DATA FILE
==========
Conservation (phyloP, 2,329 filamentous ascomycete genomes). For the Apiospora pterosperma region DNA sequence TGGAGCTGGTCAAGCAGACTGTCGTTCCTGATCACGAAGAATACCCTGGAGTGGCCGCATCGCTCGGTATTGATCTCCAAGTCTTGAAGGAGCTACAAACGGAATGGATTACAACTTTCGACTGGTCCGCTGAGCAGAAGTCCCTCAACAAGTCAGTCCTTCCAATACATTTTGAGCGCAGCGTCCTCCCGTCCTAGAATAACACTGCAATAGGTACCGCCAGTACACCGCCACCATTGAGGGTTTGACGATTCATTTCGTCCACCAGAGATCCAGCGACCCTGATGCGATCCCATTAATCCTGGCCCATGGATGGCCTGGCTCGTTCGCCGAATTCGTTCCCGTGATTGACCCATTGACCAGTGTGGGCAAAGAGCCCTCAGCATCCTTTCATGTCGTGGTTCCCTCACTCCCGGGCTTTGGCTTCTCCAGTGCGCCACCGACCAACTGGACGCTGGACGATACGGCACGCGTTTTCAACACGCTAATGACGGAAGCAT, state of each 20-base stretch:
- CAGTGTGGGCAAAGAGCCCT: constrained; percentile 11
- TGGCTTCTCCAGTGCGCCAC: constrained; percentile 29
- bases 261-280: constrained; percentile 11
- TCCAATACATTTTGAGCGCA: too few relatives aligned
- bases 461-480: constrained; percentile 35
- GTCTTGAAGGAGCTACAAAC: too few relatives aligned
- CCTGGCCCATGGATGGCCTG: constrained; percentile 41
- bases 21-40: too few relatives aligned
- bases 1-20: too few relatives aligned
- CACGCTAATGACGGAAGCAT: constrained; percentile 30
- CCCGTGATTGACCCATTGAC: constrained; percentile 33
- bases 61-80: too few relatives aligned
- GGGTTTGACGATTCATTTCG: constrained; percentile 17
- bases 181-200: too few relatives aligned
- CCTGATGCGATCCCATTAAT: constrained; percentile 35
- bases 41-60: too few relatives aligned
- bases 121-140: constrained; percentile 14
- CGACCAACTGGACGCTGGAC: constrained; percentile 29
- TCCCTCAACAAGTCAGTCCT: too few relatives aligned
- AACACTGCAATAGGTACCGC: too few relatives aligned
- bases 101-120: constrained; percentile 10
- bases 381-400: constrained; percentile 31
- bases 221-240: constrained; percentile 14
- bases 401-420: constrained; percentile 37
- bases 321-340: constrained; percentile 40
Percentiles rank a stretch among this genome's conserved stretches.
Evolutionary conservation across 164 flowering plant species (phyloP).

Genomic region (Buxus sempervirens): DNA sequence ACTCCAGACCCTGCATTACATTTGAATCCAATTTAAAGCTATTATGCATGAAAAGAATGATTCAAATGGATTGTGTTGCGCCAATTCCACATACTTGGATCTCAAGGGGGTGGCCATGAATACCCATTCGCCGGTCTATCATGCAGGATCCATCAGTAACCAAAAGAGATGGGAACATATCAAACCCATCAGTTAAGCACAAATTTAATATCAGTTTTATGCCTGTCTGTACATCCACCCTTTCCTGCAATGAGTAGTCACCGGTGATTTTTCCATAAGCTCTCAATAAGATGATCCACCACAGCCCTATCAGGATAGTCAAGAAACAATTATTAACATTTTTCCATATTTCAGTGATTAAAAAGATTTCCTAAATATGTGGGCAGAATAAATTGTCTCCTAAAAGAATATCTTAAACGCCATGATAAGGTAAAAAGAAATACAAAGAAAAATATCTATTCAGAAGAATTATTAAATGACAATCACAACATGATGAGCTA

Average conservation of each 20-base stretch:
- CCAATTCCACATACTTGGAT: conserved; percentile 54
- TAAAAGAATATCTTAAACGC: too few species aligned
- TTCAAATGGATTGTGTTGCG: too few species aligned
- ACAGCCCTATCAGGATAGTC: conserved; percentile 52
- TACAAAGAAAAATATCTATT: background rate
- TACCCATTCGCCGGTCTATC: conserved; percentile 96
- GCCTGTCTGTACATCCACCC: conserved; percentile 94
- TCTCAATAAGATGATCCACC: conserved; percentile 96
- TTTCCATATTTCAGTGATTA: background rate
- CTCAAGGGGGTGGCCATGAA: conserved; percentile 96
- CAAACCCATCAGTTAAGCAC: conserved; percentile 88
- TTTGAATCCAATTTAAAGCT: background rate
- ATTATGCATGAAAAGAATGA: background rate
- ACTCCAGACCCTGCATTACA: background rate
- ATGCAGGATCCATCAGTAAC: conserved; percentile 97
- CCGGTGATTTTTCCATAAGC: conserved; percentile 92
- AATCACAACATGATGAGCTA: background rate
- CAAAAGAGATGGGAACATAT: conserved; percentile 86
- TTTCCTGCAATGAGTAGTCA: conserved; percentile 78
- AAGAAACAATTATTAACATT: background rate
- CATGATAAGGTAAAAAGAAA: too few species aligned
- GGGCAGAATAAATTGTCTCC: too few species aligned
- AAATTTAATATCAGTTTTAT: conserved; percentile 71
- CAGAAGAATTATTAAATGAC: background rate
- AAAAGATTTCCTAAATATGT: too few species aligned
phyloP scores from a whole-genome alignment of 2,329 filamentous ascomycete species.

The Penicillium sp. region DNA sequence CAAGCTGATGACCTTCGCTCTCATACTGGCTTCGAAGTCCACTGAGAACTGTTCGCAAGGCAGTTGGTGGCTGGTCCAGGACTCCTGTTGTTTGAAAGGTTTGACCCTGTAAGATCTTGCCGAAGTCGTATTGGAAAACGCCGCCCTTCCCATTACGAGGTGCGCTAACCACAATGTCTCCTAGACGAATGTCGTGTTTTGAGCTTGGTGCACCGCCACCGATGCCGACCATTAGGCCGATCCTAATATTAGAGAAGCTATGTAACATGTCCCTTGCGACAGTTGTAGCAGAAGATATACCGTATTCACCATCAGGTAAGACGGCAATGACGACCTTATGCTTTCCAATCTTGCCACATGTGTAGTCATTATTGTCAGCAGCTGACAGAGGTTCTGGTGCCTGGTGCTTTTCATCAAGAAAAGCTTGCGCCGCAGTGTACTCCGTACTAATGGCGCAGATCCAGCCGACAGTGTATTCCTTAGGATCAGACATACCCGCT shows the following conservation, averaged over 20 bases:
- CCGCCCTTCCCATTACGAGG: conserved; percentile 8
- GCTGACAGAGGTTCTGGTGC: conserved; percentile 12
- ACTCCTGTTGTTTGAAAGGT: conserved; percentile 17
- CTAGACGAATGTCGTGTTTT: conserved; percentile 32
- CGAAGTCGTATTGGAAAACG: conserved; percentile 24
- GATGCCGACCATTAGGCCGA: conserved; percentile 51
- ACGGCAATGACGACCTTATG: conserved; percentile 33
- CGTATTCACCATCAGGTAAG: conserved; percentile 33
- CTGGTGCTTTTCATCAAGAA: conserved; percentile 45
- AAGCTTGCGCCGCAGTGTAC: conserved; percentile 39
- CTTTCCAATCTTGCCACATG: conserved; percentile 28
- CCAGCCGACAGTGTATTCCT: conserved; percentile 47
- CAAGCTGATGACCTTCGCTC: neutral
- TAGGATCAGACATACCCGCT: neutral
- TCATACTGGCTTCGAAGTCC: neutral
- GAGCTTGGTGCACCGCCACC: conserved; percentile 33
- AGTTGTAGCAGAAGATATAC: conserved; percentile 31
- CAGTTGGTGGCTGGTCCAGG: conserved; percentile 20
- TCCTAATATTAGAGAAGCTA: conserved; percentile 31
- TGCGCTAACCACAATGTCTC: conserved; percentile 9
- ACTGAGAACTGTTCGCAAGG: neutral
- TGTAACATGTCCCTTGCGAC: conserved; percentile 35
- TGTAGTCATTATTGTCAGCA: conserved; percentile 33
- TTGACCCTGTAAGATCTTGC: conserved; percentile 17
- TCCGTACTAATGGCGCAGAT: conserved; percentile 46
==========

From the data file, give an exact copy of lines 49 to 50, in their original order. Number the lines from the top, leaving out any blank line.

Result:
- TTTCCTGCAATGAGTAGTCA: conserved; percentile 78
- AAGAAACAATTATTAACATT: background rate